Thursday, September 17, 2009

Ode to Manny

This is on the side of the Manny Bobblehead #2 box: (reprinted without permission):

Manny's Magical Moment
Only in Hollywood...Only in Mannywood
(With apologies to Ernest Lawrence Thayer)

The outlook wasn't brilliant
For the Dodger 9 that day.
Manny's wrist had been hit with a pitch,
And tonight he would not play.

A dark irony we had to think,
A full house in the stands.
Satisfied, a little bit,
With Manny Bobbleheads in our hands.

But the boys in blue, a resilient bunch,
all the summer long,
battled the Reds in a 2-2 tie
as the night continued on.

When Loney walked in the 6th
and Kemp did the same,
Martin's single loaded 'em up
The hitter, pitcher Billlingsley,
would surely be out of the game.

Who would emerge,
we collectively wondered?
The reliable Loretta perhaps?
But the electricity spread instantly
as Manny grabbed some bats.

Out from the dugout he came,
like Gibson a score 'n' a year ago.
The crowd as one stood up,
But so did on Dodger foe.

For Dusty Baker all dressed in red,
Yes, he who once wore blue,
Walked to the mound to deliver the news,
"Sorry, Arroyo, you're through."

In came the sacrificial lamb,
who tossed his obligatory eight.
Then once more the announcer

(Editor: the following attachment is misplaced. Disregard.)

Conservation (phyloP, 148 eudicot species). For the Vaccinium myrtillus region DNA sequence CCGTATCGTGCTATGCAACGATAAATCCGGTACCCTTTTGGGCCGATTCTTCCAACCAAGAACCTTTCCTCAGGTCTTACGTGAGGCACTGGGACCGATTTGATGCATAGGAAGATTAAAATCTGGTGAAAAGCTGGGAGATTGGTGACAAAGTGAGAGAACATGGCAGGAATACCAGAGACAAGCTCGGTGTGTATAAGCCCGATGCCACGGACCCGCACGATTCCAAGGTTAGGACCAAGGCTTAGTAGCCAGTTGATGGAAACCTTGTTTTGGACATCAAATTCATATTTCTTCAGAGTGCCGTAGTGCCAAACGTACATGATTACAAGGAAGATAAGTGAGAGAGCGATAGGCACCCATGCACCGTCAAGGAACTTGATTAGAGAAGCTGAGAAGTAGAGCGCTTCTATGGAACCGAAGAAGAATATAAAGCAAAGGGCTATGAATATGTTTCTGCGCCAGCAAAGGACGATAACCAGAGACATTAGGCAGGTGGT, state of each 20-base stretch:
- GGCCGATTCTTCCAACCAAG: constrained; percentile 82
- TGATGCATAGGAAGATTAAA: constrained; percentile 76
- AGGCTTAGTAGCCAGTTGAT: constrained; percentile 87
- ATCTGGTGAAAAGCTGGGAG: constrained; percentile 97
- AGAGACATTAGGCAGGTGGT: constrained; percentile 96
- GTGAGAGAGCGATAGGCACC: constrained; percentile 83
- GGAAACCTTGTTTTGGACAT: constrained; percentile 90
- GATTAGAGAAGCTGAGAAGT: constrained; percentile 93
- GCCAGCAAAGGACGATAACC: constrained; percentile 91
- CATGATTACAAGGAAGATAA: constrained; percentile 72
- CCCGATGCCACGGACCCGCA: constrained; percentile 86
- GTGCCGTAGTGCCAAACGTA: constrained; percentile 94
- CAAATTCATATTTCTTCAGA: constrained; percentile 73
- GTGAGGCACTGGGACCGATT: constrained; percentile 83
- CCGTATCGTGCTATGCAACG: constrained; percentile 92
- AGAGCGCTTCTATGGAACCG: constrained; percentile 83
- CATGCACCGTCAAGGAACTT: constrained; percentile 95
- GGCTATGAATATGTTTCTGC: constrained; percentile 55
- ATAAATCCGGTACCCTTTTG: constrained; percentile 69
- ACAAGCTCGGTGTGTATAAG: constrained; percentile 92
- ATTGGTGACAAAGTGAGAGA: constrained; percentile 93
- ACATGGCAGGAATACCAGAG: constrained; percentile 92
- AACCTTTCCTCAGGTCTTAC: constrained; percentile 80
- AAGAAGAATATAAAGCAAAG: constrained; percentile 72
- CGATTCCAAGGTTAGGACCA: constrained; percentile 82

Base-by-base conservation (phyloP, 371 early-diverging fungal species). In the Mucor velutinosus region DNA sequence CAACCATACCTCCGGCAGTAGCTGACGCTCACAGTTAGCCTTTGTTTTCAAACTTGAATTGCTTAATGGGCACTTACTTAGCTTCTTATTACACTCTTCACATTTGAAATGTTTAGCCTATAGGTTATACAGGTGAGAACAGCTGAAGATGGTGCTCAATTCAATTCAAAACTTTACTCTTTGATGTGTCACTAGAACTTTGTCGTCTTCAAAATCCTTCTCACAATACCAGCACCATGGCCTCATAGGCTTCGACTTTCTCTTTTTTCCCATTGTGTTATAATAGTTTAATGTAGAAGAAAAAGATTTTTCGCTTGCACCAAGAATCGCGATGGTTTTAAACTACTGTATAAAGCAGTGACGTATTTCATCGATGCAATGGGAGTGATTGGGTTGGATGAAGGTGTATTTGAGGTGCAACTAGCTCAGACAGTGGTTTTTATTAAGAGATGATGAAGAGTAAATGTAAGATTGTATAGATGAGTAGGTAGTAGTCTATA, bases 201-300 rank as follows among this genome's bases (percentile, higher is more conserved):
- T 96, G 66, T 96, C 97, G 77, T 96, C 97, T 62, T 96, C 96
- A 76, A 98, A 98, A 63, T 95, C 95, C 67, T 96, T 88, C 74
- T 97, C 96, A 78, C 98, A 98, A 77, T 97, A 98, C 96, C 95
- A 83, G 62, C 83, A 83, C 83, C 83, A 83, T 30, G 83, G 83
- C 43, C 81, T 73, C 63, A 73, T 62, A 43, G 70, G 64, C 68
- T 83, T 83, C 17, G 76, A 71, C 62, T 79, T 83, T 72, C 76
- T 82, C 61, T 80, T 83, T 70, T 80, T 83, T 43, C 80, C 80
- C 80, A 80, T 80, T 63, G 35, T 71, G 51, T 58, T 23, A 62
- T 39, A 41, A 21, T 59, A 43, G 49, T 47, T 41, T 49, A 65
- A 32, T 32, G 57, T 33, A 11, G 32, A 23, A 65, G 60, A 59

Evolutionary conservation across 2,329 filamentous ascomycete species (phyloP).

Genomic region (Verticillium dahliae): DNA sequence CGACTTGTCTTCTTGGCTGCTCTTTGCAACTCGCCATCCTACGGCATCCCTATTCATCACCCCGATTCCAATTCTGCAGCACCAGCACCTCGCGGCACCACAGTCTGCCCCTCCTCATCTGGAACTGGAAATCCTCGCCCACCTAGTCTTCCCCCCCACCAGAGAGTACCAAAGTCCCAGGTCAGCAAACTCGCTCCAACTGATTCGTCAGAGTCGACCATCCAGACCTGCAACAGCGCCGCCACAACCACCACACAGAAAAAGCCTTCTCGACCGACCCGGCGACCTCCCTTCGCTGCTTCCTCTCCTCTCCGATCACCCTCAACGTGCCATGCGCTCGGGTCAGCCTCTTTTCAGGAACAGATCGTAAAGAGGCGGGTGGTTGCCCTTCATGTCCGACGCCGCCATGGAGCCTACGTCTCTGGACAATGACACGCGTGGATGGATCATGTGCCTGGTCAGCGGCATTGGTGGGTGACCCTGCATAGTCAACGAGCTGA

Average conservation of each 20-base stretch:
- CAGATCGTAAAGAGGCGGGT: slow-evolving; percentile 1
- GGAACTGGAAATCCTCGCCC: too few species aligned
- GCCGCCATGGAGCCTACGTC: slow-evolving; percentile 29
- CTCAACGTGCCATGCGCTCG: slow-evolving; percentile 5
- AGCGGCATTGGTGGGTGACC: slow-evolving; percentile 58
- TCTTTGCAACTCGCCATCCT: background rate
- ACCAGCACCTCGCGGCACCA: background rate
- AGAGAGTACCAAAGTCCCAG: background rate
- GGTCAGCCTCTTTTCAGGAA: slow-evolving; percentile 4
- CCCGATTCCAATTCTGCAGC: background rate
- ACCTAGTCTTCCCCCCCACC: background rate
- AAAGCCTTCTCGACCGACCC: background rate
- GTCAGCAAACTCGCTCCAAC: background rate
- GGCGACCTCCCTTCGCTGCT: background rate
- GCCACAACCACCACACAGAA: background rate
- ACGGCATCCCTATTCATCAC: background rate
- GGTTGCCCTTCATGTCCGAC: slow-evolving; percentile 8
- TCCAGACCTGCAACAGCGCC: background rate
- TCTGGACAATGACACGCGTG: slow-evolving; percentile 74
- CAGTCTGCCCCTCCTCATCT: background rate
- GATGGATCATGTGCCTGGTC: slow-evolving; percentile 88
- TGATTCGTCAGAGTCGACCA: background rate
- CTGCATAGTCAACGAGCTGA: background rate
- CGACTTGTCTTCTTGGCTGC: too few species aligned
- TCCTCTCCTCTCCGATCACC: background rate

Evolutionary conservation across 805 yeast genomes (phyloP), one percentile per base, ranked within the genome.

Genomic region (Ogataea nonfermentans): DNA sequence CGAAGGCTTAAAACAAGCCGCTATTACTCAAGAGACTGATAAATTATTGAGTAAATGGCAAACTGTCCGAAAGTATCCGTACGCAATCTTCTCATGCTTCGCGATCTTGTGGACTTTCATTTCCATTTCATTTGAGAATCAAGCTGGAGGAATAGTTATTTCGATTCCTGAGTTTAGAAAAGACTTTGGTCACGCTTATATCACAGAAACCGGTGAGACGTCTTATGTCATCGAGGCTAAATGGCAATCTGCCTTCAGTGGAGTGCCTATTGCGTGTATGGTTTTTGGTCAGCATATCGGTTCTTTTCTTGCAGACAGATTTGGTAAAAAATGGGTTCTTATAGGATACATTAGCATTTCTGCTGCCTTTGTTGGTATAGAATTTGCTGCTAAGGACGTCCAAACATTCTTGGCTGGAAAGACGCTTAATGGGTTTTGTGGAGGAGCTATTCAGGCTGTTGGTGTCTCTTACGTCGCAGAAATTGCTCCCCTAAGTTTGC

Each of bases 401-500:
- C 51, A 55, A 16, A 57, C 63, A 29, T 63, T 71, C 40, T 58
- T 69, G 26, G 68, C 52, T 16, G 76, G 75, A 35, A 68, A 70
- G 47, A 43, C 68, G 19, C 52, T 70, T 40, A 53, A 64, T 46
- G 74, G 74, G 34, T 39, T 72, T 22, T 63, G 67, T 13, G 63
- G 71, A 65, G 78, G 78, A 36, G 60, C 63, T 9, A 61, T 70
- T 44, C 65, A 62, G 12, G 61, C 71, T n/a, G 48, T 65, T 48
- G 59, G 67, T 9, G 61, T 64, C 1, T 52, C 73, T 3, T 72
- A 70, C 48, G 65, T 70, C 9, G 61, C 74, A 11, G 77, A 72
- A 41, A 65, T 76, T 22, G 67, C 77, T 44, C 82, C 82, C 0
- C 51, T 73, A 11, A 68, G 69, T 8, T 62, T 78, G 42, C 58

boomed the name,
and Manny strode to the plate.

Pandemonium ensued,
belief all around,
56,000 voices in unison
creating that special sound.

And then came the pitch, 96 on the gun,
The swing and the thwack and the thrill...
A laser to left, like a missile in flight,
soaring deeper and deeper still.

It passed the grass and the guy in left,
and headed for the fence.
And jubilation soon replaced
the collective moment of suspense.

We knew he hit it well,
it sounded oh so good,
and there it flew before our eyes,
headed straight for Mannywood.

The crowd jumped up and down,
With unabashed joy.
It was in the faces of moms and dads,
Of every girl and boy.

Yes from the depths of our initial lament
to the height of this night's glory,
we were reminded of the power of hope,
and of our unscripted story.

Who knew that we'd have
such a magical night?
Who knew even that we could?
That's why we Don't Stop Believin'
Right here in Hollywood.

Oh somewhere in this favored land
the sun is shining bright.
The band is playing somewhere,
and somewhere hearts are light,

And somewhere men are laughing,
and somewhere children shout,
But they're delirious in Dodgertown;
Mighty Manny has slammed one out.

18 comments:

Eric Karros said...

Is this a puzzle?

Josh S. said...

I had a good time reading that at the ballpark yesterday.

The funny thing about the bobblehead is how tiny the helmet is. It's like he's saluting Juan Pierre or letting everyone know he just finished his bowl of soft serve.

KempKershaw said...

Mark Loretta reliable?

Gagne's lucky glasses said...

I had an extra Kemp bobblehead and I traded it to a friend who went to the game yesterday for the Manny one...I am excited

berkowit28 said...